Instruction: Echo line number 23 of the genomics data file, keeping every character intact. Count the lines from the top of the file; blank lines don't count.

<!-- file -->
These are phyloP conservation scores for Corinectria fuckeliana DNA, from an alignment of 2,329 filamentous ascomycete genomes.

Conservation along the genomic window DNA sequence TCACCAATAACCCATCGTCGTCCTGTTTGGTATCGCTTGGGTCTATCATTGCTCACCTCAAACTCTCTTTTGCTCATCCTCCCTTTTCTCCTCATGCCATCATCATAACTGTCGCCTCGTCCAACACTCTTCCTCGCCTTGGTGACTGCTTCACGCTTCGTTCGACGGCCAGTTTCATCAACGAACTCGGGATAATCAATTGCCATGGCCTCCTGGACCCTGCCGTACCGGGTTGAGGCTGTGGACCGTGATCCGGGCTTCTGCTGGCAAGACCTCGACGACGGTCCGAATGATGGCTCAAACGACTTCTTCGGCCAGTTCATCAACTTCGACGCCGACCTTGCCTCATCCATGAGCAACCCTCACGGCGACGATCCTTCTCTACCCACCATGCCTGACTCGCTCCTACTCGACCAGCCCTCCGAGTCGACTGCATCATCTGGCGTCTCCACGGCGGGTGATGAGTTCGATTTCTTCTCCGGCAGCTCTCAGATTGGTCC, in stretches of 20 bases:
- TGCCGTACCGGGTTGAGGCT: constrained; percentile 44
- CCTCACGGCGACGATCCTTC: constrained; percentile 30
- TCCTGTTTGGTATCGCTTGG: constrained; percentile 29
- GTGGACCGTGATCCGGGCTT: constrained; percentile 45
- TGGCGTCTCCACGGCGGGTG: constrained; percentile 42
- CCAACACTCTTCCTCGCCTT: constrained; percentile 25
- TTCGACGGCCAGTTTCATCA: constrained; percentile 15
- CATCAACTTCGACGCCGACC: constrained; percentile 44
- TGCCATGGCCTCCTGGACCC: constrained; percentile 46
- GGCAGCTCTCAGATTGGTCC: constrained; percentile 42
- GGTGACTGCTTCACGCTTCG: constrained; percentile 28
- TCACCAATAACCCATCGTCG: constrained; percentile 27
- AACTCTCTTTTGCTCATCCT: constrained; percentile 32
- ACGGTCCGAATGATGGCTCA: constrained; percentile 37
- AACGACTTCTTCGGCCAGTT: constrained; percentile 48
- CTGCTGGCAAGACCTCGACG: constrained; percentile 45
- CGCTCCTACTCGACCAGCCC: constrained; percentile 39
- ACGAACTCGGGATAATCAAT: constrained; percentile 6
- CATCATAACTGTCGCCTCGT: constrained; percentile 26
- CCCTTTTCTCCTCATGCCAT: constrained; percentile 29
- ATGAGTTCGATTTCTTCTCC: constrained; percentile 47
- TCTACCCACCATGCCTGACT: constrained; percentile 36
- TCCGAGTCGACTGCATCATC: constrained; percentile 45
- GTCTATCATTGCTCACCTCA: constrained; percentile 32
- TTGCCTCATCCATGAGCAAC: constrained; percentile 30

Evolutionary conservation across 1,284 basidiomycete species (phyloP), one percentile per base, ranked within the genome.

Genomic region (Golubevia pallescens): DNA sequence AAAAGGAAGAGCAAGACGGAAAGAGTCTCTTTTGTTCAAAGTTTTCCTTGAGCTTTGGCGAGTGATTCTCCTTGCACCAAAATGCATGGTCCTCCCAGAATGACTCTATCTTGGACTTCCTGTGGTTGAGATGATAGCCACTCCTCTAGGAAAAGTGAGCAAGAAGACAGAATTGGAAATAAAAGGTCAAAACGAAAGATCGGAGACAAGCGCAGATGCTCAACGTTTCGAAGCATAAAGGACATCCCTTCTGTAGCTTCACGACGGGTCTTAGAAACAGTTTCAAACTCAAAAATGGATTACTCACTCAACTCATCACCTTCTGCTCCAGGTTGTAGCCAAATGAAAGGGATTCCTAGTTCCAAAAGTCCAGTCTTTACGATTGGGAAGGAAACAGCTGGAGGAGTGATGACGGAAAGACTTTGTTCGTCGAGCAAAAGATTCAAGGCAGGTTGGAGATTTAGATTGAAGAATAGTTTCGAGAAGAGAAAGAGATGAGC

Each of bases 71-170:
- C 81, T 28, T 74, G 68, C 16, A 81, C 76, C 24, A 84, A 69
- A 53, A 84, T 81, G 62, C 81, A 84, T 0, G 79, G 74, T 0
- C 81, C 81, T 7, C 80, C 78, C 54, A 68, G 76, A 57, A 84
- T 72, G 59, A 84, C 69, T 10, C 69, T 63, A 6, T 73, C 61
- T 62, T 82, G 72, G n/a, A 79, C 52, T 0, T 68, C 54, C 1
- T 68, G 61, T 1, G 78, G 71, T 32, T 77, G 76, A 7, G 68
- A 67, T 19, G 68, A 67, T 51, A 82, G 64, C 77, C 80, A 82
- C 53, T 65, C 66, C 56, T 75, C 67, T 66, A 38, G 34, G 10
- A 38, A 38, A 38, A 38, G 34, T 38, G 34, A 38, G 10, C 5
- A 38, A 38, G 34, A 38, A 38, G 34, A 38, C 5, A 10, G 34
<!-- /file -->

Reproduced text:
- ATGAGTTCGATTTCTTCTCC: constrained; percentile 47